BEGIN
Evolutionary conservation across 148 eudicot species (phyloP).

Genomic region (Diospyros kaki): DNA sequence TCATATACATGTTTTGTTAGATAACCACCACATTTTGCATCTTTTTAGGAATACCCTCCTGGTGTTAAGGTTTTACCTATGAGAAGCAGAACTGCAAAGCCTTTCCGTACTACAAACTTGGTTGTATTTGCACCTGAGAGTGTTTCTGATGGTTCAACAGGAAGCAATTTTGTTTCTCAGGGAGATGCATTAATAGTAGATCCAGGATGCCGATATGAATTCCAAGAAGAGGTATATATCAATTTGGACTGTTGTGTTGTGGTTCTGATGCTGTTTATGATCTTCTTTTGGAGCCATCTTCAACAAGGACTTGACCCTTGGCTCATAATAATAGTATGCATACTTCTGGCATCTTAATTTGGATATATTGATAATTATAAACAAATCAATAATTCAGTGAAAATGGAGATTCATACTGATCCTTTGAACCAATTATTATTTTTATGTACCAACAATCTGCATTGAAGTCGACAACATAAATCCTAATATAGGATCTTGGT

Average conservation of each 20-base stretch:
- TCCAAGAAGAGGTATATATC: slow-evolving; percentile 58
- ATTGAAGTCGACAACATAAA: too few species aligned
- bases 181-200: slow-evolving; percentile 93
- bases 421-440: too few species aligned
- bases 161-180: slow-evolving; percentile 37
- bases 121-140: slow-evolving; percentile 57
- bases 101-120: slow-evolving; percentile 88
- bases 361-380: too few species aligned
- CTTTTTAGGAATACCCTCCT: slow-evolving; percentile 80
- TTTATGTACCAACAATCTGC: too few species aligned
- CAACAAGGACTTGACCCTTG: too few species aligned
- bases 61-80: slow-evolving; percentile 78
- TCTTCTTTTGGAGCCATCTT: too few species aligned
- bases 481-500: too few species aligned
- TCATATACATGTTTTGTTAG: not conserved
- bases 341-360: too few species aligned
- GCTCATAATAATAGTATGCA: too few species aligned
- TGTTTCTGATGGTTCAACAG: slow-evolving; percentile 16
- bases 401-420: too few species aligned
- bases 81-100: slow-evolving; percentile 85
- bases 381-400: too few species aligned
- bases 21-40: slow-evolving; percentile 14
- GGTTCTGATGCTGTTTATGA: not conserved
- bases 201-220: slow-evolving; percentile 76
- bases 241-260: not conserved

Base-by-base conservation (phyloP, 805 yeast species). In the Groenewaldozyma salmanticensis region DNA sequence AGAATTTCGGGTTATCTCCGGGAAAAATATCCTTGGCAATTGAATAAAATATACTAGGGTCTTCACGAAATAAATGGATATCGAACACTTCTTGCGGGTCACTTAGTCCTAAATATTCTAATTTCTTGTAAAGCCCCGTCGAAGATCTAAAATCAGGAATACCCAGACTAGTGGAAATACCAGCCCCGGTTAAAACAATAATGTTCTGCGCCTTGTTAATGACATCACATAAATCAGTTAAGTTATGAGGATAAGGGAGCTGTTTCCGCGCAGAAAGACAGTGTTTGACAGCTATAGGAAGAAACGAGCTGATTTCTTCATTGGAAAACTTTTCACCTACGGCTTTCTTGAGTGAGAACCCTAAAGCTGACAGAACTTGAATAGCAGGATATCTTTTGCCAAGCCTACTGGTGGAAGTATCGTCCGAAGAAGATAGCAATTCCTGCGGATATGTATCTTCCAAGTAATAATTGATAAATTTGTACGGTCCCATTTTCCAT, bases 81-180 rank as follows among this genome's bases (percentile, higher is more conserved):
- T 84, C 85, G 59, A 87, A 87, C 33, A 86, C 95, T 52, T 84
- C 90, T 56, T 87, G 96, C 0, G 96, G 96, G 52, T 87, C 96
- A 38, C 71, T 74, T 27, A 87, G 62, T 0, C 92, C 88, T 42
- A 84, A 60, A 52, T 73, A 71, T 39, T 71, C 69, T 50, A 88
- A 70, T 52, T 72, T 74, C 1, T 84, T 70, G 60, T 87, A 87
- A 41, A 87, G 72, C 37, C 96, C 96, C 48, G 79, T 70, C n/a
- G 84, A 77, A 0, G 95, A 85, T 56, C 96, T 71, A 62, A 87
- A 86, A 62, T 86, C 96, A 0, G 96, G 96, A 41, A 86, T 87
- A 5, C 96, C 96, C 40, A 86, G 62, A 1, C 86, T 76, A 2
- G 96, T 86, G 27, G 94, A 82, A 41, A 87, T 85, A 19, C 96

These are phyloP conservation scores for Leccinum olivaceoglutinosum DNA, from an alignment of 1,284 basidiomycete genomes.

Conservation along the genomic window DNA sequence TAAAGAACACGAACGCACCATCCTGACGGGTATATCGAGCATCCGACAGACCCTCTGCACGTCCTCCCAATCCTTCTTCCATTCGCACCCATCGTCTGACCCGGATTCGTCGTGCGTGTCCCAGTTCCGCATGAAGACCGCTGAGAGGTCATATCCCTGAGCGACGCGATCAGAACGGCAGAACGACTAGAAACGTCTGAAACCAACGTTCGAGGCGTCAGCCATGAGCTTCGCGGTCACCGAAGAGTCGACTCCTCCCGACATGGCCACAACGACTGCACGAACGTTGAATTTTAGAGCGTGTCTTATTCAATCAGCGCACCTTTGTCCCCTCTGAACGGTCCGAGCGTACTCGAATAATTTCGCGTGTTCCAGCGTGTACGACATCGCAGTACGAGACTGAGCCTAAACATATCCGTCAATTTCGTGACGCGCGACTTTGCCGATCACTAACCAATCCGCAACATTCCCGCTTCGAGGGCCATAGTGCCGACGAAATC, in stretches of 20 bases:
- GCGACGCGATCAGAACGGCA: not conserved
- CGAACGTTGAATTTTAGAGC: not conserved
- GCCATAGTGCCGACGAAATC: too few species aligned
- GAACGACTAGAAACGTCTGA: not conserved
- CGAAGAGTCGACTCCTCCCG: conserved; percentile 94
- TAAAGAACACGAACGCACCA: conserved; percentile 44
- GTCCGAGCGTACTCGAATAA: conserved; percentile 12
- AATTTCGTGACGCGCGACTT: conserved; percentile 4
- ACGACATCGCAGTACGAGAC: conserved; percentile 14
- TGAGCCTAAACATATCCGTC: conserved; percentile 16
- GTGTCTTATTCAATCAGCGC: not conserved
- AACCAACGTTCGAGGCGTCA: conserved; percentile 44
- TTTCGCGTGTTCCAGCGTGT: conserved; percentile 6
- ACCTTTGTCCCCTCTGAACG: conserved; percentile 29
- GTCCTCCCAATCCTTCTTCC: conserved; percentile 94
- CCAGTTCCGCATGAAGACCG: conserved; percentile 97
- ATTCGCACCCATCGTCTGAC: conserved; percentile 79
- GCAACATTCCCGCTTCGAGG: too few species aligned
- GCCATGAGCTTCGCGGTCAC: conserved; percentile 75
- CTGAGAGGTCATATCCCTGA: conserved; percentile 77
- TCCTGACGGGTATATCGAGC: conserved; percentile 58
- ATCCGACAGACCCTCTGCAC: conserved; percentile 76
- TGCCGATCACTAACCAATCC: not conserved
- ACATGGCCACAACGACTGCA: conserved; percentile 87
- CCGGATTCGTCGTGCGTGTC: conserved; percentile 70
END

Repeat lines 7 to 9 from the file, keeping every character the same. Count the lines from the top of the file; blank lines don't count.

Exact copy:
- bases 421-440: too few species aligned
- bases 161-180: slow-evolving; percentile 37
- bases 121-140: slow-evolving; percentile 57